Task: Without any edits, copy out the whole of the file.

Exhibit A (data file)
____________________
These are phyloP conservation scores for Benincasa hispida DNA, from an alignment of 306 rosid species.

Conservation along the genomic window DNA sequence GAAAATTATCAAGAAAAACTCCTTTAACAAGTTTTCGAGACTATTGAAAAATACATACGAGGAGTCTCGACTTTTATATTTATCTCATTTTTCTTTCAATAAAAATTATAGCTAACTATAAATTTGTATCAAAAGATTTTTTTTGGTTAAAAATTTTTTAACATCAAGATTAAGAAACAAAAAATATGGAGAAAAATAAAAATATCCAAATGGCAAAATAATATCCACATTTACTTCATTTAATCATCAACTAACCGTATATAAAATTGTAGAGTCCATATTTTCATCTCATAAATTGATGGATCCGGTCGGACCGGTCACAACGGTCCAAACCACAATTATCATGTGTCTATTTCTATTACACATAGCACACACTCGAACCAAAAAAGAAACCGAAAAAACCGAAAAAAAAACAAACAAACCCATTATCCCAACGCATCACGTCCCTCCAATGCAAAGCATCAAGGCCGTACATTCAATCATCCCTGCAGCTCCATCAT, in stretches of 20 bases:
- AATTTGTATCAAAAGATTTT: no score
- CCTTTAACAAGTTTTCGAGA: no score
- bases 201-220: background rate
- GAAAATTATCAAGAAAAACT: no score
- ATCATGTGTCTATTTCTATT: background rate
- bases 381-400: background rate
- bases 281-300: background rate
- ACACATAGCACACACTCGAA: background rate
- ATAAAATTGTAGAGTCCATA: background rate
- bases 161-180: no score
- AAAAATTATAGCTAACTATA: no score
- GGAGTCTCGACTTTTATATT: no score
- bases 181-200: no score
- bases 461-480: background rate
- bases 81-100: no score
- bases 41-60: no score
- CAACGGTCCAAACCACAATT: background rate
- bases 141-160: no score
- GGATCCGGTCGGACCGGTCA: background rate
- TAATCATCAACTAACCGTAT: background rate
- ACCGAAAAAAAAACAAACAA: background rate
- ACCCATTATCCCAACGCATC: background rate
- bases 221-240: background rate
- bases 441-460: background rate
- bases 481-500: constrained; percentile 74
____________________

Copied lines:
These are phyloP conservation scores for Benincasa hispida DNA, from an alignment of 306 rosid species.

Conservation along the genomic window DNA sequence GAAAATTATCAAGAAAAACTCCTTTAACAAGTTTTCGAGACTATTGAAAAATACATACGAGGAGTCTCGACTTTTATATTTATCTCATTTTTCTTTCAATAAAAATTATAGCTAACTATAAATTTGTATCAAAAGATTTTTTTTGGTTAAAAATTTTTTAACATCAAGATTAAGAAACAAAAAATATGGAGAAAAATAAAAATATCCAAATGGCAAAATAATATCCACATTTACTTCATTTAATCATCAACTAACCGTATATAAAATTGTAGAGTCCATATTTTCATCTCATAAATTGATGGATCCGGTCGGACCGGTCACAACGGTCCAAACCACAATTATCATGTGTCTATTTCTATTACACATAGCACACACTCGAACCAAAAAAGAAACCGAAAAAACCGAAAAAAAAACAAACAAACCCATTATCCCAACGCATCACGTCCCTCCAATGCAAAGCATCAAGGCCGTACATTCAATCATCCCTGCAGCTCCATCAT, in stretches of 20 bases:
- AATTTGTATCAAAAGATTTT: no score
- CCTTTAACAAGTTTTCGAGA: no score
- bases 201-220: background rate
- GAAAATTATCAAGAAAAACT: no score
- ATCATGTGTCTATTTCTATT: background rate
- bases 381-400: background rate
- bases 281-300: background rate
- ACACATAGCACACACTCGAA: background rate
- ATAAAATTGTAGAGTCCATA: background rate
- bases 161-180: no score
- AAAAATTATAGCTAACTATA: no score
- GGAGTCTCGACTTTTATATT: no score
- bases 181-200: no score
- bases 461-480: background rate
- bases 81-100: no score
- bases 41-60: no score
- CAACGGTCCAAACCACAATT: background rate
- bases 141-160: no score
- GGATCCGGTCGGACCGGTCA: background rate
- TAATCATCAACTAACCGTAT: background rate
- ACCGAAAAAAAAACAAACAA: background rate
- ACCCATTATCCCAACGCATC: background rate
- bases 221-240: background rate
- bases 441-460: background rate
- bases 481-500: constrained; percentile 74